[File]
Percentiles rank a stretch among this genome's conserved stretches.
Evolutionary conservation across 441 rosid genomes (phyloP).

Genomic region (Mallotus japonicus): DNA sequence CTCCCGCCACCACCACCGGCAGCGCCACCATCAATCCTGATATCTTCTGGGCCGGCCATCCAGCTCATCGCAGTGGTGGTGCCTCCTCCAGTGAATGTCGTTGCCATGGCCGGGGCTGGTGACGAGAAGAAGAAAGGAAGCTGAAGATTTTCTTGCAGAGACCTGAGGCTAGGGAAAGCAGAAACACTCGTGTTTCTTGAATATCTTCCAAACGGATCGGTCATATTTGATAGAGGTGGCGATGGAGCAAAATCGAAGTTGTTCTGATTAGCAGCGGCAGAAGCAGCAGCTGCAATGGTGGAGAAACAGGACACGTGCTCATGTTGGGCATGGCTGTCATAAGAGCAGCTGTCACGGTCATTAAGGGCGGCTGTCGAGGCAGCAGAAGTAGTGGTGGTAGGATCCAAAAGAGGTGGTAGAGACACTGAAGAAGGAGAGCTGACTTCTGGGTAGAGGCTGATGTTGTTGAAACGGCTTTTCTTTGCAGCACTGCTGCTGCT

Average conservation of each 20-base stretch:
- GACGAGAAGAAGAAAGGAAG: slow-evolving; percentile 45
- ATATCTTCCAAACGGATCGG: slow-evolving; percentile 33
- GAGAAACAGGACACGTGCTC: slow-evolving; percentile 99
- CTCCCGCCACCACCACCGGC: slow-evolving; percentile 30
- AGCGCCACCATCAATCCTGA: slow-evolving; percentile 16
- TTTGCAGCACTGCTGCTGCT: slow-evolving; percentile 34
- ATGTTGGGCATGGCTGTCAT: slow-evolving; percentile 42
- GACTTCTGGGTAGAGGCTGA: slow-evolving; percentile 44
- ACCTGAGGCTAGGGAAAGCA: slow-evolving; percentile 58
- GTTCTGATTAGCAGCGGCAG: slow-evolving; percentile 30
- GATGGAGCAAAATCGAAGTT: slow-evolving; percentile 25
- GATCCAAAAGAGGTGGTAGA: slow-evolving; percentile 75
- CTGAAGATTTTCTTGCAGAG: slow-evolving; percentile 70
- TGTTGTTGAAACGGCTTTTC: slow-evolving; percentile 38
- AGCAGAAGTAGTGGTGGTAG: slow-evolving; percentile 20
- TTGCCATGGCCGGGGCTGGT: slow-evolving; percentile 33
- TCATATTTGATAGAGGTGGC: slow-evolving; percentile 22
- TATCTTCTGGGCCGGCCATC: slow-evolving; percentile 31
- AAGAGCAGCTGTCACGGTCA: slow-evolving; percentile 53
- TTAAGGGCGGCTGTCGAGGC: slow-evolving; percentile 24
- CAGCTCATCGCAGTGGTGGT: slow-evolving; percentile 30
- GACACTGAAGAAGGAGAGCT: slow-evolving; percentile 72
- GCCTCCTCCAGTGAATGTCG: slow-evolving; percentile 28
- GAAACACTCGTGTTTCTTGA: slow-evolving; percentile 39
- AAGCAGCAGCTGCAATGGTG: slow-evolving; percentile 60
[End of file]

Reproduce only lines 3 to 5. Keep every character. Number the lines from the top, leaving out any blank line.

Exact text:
Genomic region (Mallotus japonicus): DNA sequence CTCCCGCCACCACCACCGGCAGCGCCACCATCAATCCTGATATCTTCTGGGCCGGCCATCCAGCTCATCGCAGTGGTGGTGCCTCCTCCAGTGAATGTCGTTGCCATGGCCGGGGCTGGTGACGAGAAGAAGAAAGGAAGCTGAAGATTTTCTTGCAGAGACCTGAGGCTAGGGAAAGCAGAAACACTCGTGTTTCTTGAATATCTTCCAAACGGATCGGTCATATTTGATAGAGGTGGCGATGGAGCAAAATCGAAGTTGTTCTGATTAGCAGCGGCAGAAGCAGCAGCTGCAATGGTGGAGAAACAGGACACGTGCTCATGTTGGGCATGGCTGTCATAAGAGCAGCTGTCACGGTCATTAAGGGCGGCTGTCGAGGCAGCAGAAGTAGTGGTGGTAGGATCCAAAAGAGGTGGTAGAGACACTGAAGAAGGAGAGCTGACTTCTGGGTAGAGGCTGATGTTGTTGAAACGGCTTTTCTTTGCAGCACTGCTGCTGCT

Average conservation of each 20-base stretch:
- GACGAGAAGAAGAAAGGAAG: slow-evolving; percentile 45